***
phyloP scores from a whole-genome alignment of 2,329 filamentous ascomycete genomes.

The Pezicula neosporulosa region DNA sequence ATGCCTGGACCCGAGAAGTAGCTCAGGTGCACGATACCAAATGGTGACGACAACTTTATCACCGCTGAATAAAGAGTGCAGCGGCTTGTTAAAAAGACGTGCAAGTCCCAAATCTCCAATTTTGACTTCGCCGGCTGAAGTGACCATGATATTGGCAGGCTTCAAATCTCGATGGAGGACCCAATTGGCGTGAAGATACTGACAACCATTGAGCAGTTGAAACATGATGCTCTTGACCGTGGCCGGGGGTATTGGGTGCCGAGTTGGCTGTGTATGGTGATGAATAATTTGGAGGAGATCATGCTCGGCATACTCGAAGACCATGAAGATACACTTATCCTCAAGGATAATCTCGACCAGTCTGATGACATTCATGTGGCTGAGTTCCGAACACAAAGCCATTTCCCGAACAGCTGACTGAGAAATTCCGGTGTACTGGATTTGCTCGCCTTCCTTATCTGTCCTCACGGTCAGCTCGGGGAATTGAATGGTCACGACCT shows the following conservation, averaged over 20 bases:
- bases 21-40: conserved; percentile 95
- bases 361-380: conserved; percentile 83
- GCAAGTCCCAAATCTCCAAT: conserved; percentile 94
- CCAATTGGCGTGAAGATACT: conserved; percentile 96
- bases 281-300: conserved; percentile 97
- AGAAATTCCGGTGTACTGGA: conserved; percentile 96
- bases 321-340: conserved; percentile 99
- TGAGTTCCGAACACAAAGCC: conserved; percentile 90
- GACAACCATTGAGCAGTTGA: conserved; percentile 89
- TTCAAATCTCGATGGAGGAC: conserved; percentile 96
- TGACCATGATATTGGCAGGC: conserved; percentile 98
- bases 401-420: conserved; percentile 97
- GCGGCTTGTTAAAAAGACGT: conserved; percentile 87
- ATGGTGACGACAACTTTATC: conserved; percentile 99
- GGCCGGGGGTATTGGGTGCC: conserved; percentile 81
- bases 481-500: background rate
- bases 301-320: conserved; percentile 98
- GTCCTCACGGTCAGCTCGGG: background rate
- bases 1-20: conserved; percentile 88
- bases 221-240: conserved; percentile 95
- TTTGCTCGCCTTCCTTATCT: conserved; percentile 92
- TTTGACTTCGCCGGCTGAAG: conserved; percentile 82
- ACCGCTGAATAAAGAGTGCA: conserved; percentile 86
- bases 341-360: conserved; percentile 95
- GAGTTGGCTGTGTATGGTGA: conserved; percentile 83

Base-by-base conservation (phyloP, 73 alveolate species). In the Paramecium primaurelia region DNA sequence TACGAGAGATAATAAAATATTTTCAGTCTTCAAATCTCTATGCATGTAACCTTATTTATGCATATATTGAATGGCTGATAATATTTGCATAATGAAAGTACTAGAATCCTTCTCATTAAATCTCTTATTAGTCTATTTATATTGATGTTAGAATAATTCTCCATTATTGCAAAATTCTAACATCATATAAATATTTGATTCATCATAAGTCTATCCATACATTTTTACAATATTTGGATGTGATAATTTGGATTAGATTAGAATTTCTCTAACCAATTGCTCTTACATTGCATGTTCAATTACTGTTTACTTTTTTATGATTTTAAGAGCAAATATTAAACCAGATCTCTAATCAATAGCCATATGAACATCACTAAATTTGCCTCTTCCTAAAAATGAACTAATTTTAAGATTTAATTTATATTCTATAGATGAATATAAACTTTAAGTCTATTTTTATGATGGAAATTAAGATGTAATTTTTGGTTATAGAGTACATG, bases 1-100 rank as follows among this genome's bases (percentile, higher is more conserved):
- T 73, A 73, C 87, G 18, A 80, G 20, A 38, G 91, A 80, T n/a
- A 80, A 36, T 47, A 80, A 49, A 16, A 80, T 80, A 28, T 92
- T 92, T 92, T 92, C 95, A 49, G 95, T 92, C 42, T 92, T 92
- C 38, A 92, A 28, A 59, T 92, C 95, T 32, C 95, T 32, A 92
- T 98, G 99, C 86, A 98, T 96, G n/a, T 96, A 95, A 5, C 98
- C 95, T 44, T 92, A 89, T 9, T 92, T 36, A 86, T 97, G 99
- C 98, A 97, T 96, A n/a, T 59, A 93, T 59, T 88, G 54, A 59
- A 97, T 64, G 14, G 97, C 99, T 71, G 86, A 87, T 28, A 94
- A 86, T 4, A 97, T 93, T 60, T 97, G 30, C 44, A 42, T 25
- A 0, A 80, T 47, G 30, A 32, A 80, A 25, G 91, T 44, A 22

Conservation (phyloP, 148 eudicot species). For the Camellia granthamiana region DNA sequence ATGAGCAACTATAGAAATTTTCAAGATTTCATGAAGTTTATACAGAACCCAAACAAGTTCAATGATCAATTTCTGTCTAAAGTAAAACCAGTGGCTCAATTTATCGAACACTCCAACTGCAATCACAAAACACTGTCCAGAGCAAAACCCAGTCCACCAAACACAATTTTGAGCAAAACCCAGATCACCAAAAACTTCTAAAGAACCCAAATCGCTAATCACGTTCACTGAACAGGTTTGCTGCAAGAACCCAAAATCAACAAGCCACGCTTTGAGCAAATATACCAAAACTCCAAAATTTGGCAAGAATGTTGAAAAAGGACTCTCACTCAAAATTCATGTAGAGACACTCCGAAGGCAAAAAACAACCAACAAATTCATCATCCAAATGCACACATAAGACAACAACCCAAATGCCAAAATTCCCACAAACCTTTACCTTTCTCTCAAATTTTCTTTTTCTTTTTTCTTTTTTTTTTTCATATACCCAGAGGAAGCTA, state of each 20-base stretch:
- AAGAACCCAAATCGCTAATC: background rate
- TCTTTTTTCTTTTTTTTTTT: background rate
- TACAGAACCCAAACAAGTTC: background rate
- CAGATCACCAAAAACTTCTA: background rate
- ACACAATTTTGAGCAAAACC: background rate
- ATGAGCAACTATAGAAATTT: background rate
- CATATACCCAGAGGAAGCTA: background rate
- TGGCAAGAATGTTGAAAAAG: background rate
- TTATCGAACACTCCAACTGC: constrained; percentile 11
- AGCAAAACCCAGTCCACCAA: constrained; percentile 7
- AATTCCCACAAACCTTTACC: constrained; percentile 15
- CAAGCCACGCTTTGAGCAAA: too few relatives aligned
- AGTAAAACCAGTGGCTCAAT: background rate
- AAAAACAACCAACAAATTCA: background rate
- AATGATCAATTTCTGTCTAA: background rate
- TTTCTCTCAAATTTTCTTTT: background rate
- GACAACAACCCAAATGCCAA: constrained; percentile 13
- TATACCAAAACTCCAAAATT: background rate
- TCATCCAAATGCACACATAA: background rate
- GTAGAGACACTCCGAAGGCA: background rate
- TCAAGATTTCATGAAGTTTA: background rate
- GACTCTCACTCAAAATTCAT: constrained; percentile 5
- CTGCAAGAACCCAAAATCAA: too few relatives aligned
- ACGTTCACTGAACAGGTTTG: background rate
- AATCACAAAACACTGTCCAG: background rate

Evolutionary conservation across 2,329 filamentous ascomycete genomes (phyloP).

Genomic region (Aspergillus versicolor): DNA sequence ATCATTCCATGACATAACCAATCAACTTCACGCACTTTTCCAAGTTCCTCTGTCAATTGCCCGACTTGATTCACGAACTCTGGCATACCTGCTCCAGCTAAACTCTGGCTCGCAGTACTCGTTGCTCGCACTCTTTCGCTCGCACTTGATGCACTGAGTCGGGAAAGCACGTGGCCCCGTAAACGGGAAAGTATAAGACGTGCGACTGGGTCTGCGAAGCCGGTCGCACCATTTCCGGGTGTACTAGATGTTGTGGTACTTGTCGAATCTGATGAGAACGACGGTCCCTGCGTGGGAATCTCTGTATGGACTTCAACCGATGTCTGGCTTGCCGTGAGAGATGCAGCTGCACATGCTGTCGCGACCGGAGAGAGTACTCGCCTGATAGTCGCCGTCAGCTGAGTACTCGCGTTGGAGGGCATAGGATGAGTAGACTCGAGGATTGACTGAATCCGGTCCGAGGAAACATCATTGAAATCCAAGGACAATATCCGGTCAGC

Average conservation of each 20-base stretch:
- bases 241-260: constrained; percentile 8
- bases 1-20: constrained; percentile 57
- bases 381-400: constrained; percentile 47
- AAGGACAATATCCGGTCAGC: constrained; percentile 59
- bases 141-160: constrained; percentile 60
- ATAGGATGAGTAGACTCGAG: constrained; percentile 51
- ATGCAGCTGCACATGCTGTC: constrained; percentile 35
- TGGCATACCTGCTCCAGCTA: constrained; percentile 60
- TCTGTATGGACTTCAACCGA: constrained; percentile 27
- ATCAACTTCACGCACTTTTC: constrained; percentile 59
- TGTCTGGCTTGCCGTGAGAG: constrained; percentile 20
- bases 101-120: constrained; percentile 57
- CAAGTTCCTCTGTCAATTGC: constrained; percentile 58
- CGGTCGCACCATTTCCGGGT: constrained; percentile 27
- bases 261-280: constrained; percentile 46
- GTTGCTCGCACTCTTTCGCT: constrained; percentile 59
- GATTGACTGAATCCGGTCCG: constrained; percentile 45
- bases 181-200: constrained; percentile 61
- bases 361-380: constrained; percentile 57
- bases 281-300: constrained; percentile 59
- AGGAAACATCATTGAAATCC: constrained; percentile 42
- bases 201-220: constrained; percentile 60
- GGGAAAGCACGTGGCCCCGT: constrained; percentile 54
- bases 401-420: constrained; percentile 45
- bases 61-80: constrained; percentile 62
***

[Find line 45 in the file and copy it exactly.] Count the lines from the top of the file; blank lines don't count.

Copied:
- ATGAGCAACTATAGAAATTT: background rate